I used to have a driver called Omar in Baghdad at the height of the Sunni-Shia slaughter between 2004 and 2010. He was a Sunni Arab and, at the peak of the sectarian bloodshed, he fled with his family to Damascus where they stayed for a year.
On his return, he found that his house, on which he had spent all his money and was in a religiously mixed district in west Baghdad, had been seized by Shia militiamen. When he briefly visited it, his neighbours warned him to go away as quickly as he could or he would be killed.
He sold his wife’s jewellery, borrowed some money and paid an Iraqi in Sweden a considerable sum to get him there. It was always a doomed idea because he spoke only Arabic and had no skills other than those of a driver. He flew first to Kuala Lumpur, then to Phnom Penh and finally by bus to Ho Chi Minh City where he tried to get a flight to Lithuania using a Lithuanian passport he had purchased.
A few questions by Vietnamese officials revealed that he did not speak Lithuanian and he was soon back in Baghdad where he tried to earn a living as a taxi driver. This was not easy in a city crowded with taxis, where it was not safe for him to venture into Shia districts. The situation was not quite as dangerous, however, as it had been at the height of the killings.
I lost touch with Omar, which is not his real name, until a few weeks ago when I got an anguished email in slightly broken English, which he must have got a friend to translate from Arabic, recalling that he had once worked for me. He wrote that once again Baghdad had become very dangerous, adding a plea: “I need your help in a simple way, you remember in 2006 I forced to leave my house and threatened to be killed by the shiite militia and after that time I tried to travel to Europe illegally but I failed.
“You know our situation how it is dangerous and very bad…” He asked me to help him get out of Iraq by writing a letter saying that his life is in danger, as it certainly is, and supporting his request for asylum.
I did not think that any country would give him refuge, but I suspected that, if they did not, Omar would make another disastrous effort to get to Europe illegally and either end up dead or even more impoverished than before. On the other hand, it was his choice and I wrote a letter truthfully describing his dire circumstances.
Omar is one of a tidal wave of Iraqis trying to get out of Iraq as the war continues and insecurity grows worse by the day. Kidnapping is rife in Baghdad, with victims ranging from three-year-old children to the deputy Minister of Justice.
Eighteen Turkish construction workers were abducted by a Shia militia and moved to Basra without the government being able to do anything about it. In addition there are daily bombings by Isis which a multitude of government checkpoints fail to stop.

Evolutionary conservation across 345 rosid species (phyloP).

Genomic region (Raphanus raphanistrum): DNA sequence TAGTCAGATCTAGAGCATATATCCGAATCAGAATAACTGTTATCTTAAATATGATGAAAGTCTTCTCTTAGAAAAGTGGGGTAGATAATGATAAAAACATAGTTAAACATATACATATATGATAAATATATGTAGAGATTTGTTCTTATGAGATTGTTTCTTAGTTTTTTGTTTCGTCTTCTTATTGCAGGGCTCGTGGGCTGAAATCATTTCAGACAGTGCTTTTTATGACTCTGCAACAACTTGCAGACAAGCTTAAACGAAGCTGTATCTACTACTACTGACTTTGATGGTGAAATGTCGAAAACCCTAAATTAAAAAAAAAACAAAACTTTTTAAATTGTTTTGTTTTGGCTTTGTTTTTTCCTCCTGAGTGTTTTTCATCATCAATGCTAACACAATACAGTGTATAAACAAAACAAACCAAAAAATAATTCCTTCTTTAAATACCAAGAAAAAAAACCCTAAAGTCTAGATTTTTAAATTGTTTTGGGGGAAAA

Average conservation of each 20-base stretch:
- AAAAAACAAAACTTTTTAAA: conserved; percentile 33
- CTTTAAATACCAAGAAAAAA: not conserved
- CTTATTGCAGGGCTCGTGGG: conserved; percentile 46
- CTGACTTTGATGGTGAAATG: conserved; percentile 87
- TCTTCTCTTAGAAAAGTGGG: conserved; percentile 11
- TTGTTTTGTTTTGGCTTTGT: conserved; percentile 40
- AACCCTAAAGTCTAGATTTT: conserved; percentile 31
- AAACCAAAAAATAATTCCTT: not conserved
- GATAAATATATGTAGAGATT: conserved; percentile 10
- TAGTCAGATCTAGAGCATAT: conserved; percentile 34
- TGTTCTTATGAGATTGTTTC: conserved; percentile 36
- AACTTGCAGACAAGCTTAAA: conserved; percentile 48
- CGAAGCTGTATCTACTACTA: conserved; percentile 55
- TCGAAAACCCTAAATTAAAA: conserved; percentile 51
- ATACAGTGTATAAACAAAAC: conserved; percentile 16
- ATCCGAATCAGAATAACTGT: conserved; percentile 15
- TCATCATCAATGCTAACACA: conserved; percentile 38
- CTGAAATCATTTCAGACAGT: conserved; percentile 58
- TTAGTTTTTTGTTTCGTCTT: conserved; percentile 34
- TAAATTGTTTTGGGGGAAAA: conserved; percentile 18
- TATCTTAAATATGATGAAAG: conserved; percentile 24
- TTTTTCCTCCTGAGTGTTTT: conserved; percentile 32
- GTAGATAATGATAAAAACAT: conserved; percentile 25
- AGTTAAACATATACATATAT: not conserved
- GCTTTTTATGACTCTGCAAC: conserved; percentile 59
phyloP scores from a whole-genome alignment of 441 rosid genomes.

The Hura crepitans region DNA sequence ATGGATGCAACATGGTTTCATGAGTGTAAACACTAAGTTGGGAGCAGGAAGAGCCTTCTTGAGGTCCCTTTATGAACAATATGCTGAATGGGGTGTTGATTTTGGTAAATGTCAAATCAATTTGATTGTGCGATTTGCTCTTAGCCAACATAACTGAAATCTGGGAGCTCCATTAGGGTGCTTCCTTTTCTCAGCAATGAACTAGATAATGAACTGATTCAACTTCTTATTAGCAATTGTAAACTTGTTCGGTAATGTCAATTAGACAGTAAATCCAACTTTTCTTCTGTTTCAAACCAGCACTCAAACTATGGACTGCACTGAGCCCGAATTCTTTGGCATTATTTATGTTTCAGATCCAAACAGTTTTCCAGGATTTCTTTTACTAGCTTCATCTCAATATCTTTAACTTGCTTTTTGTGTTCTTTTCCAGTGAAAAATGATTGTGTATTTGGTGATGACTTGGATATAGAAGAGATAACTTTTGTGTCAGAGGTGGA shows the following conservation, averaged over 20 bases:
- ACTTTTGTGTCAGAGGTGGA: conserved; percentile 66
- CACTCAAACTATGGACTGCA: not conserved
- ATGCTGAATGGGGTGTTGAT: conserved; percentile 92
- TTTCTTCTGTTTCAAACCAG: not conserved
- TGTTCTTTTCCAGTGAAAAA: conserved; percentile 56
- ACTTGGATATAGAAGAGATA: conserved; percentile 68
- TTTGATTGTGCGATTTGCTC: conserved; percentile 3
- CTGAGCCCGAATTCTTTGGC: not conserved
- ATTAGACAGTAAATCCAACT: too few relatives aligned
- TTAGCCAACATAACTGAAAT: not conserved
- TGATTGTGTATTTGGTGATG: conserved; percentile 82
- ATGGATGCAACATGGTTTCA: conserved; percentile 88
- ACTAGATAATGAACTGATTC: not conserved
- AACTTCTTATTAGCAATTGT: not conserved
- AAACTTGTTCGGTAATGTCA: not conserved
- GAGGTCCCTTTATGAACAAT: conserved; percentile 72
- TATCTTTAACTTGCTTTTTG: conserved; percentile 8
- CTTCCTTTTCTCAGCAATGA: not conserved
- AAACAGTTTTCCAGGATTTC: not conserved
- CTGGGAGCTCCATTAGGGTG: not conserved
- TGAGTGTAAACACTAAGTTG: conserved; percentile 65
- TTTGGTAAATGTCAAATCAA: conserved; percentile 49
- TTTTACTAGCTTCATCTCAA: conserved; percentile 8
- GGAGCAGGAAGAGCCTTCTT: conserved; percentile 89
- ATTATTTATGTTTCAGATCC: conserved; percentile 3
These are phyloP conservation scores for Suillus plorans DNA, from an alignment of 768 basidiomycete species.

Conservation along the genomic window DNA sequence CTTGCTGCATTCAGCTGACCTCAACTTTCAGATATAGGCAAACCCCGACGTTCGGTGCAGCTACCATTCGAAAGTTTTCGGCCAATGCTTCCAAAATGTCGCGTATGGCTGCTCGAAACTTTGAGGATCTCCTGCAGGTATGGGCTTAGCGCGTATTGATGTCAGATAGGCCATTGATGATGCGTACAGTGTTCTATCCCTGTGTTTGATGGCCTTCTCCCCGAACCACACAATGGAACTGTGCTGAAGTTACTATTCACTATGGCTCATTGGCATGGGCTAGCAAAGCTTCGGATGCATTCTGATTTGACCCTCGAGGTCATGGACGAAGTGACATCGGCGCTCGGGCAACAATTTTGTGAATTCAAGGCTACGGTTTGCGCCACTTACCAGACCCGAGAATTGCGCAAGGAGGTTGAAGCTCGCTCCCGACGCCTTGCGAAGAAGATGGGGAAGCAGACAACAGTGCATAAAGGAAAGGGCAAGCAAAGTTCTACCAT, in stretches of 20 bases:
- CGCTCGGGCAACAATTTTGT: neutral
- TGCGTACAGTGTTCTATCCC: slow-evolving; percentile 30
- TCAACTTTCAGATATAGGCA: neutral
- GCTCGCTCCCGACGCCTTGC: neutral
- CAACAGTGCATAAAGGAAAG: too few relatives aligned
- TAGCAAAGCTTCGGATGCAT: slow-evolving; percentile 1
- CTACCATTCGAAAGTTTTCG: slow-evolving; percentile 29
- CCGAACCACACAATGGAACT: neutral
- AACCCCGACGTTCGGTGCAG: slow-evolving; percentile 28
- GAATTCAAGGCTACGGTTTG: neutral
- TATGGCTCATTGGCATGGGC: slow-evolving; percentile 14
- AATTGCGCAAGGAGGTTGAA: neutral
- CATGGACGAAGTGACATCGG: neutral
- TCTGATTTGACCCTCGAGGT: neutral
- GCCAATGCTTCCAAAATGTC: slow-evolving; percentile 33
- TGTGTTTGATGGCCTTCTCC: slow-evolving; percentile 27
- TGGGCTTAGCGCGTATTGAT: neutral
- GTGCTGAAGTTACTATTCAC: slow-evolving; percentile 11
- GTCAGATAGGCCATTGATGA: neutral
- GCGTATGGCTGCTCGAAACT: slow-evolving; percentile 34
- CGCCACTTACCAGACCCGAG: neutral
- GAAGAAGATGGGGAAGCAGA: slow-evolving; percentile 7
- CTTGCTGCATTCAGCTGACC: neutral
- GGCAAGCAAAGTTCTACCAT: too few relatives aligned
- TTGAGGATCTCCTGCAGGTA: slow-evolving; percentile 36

Focus in Europe has been on refugees from the war in Syria, but a mood of desperation and despair is also sweeping through Iraq. Over the last eighteen months the surge in fighting has raised the number of people displaced from their homes to over three million or 10 per cent of the population according to the International Organisation for Migration. Even in the Kurdish north, where security is much better, one can see young men on the streets with heavy rucksacks as they start the long trek towards Europe.
The five or six million Sunni Arabs in Iraq are particularly vulnerable because they are suspected by the Kurds and Shia of secretly sympathising with Isis. Many stories may be apocryphal, but Kurds and Shia claim that wherever Isis advanced, it is aided by “sleeper cells” in Sunni districts.
If the Shia or Kurds recapture an area, the Sunni are given short shrift and, since Isis captured Mosul in June 2014, one million Sunni have fled to the Kurdistan Regional Government (KRG) zone from Anbar province and the provinces around Baghdad. Isis’ capture of Ramadi, the capital of Anbar, on 17 May this year, saw another 180,000 Sunni take to the roads in search of safety.
As in Syria, millions of people in Iraq are despairing of ever living a normal life with a job. The mass exodus from the country is gathering pace. “There are eighteen or nineteen planes a day leaving Iraq filled with people with one way tickets,” lamented a former senior official in Baghdad, who did not want his name published.
A foreign diplomat in KRG, who also wishes to remain anonymous, says that “there are 700 or 800 young men leaving from the two airports here every day, most of whom want to go to Europe. Some of them even have a job and a salary, but see no future here”. He added that, because there is more sympathy in the EU for Syrian refugees than those from Iraq, Iraqi refugees often throw away their passport and claim to be from Syria.
I asked Salim al-Jabouri, the Speaker of the Iraqi Parliament, who recently visited London and is the most important non-Jihadi Sunni leader in Iraq, about the fate of his community. He said that Sunni demands for fair treatment and power sharing needed to be satisfied, but he did not sound confident that this would happen soon.
In his own province of Diyala, he said that kidnappings and killings of Sunni were increasing. I asked him what advice he would give to a Sunni like my former driver Omar, a man who fears for his life, is without any prospects inside Iraq, and who wants to flee the country. Mr Jabouri said that it was “difficult for me to say, but we must create an environment in which Omar could live in Iraq”. Omar and millions like him cannot wait that long.